Last week, YouTube announced sweeping changes to how it handles user content that it deems “supremacist,” “hateful,” or “harmful” to the community — and very few voters are confident that the platform will end up applying its new rules fairly.

“YouTube has always had rules of the road, including a longstanding policy against hate speech,” the company announced in a statement last week. “Today, we’re taking another step in our hate speech policy by specifically prohibiting videos alleging that a group is superior in order to justify discrimination, segregation or exclusion based on qualities like age, gender, race, caste, religion, sexual orientation or veteran status.”

The announcement came the same day that YouTube revealed that it had officially demonetized all of the videos produced by conservative comedian and commentator Steven Crowder because of what appears to be a new interpretation of its Community Guidelines that takes into account “harms” to the “broader community.”

“Even if a creator’s content doesn’t violate our community guidelines, we will take a look at the broader context and impact, and if their behavior is egregious and harms the broader community, we may take action,” YouTube explained in a statement Wednesday. “In the case of Crowder’s channel, a thorough review over the weekend found that individually, the flagged videos did not violate our Community Guidelines. However, in the subsequent days, we saw the widespread harm to the YouTube community resulting from the ongoing pattern of egregious behavior, took a deeper look, and made the decision to suspend monetization. In order to be considered for reinstatement, all relevant issues with the channel need to be addressed, including any videos that violate our policies, as well as things like offensive merchandise.”

Crowder was not the only one to see his videos demonetized; others, particularly on the right, that YouTube determined to be “harmful” likewise saw their ability to make money on the platform cut off.

So do people have confidence that YouTube is going to be fair in applying its new policies? Rasmussen asked 1,000 registered voters what they thought and found that only about a quarter (26%) believe YouTube will be unbiased in its handling of content, while about a third (34%) feel certain that YouTube “will likely use new content rules to censor views that it disagrees with”; 40% are unsure.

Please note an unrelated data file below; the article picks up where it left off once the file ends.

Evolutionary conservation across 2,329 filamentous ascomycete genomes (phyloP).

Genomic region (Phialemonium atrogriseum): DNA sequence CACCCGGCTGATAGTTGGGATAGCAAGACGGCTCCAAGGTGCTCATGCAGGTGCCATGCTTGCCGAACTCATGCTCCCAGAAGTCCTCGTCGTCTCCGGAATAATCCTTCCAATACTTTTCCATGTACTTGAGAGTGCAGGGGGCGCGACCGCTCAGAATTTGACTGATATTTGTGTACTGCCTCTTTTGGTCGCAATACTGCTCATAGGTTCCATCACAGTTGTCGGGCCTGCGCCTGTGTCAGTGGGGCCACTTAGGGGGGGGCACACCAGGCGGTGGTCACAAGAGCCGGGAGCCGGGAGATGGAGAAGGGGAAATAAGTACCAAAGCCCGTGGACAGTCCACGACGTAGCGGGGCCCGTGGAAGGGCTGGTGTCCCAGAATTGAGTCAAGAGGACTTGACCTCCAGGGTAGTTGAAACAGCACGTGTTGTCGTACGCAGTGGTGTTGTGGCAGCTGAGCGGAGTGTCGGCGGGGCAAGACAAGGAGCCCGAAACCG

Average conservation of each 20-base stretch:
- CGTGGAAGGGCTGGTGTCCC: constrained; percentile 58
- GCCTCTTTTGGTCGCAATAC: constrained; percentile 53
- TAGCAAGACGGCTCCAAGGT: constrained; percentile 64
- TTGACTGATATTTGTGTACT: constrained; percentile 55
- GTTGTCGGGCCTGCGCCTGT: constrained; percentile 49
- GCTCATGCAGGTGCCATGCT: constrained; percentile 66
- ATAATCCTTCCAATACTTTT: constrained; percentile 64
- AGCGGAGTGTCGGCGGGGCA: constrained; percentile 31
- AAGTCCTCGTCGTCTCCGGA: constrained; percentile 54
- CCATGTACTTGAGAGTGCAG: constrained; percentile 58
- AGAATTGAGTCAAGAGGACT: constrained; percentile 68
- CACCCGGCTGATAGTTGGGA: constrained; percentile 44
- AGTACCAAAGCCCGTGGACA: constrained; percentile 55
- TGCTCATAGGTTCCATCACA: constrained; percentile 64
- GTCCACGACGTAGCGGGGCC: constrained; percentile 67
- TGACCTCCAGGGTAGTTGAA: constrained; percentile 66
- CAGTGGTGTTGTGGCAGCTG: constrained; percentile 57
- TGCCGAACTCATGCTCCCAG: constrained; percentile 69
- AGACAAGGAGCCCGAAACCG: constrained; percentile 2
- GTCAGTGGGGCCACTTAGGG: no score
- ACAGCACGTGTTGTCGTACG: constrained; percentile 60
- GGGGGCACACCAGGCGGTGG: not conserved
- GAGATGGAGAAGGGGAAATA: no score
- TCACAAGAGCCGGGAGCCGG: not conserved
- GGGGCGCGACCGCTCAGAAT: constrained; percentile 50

Unsurprisingly, Rasmussen found some differences in perspective depending on political identification. “Republicans, by a 44% to 21% margin, believe YouTube will use the rules for censorship. Independent voters, by a 34% to 24% margin, tend to agree,” reported Sunday. “Democrats, however have a different view. Thirty-three percent (33%) of those in Nancy Pelosi’s party believe YouTube will apply the rules equally while just 25% think they will become a tool for censorship (see crosstab results).”

The survey found that while 29% of respondents believe that YouTube is an unbiased platform, 20% believe it is biased against conservatives, and 44% are unsure. Only 6% said the platform was biased against liberals.

Though there are more people who believe the platform will not apply its own policies fairly, a vast majority (79%) still think the company should be allowed to determine how it handles users rather than being regulated by the government.

The results of the survey were published the same day that Axios published its interview with Google CEO Sundar Pichai discussing YouTube’s crackdown on “borderline content.” After admitting that Google “rank[s] content based on quality,” Pichai said YouTube is implementing the same approach. “And so we are bringing that same notion and approach to YouTube so that we can rank higher quality stuff better and really prevent borderline content, content which doesn’t exactly violate policies, which need to be removed, but which can still cause harm,” he said.

Related: WATCH: Steven Crowder On YouTube Demonetizing Him: Here’s What This Is Really About

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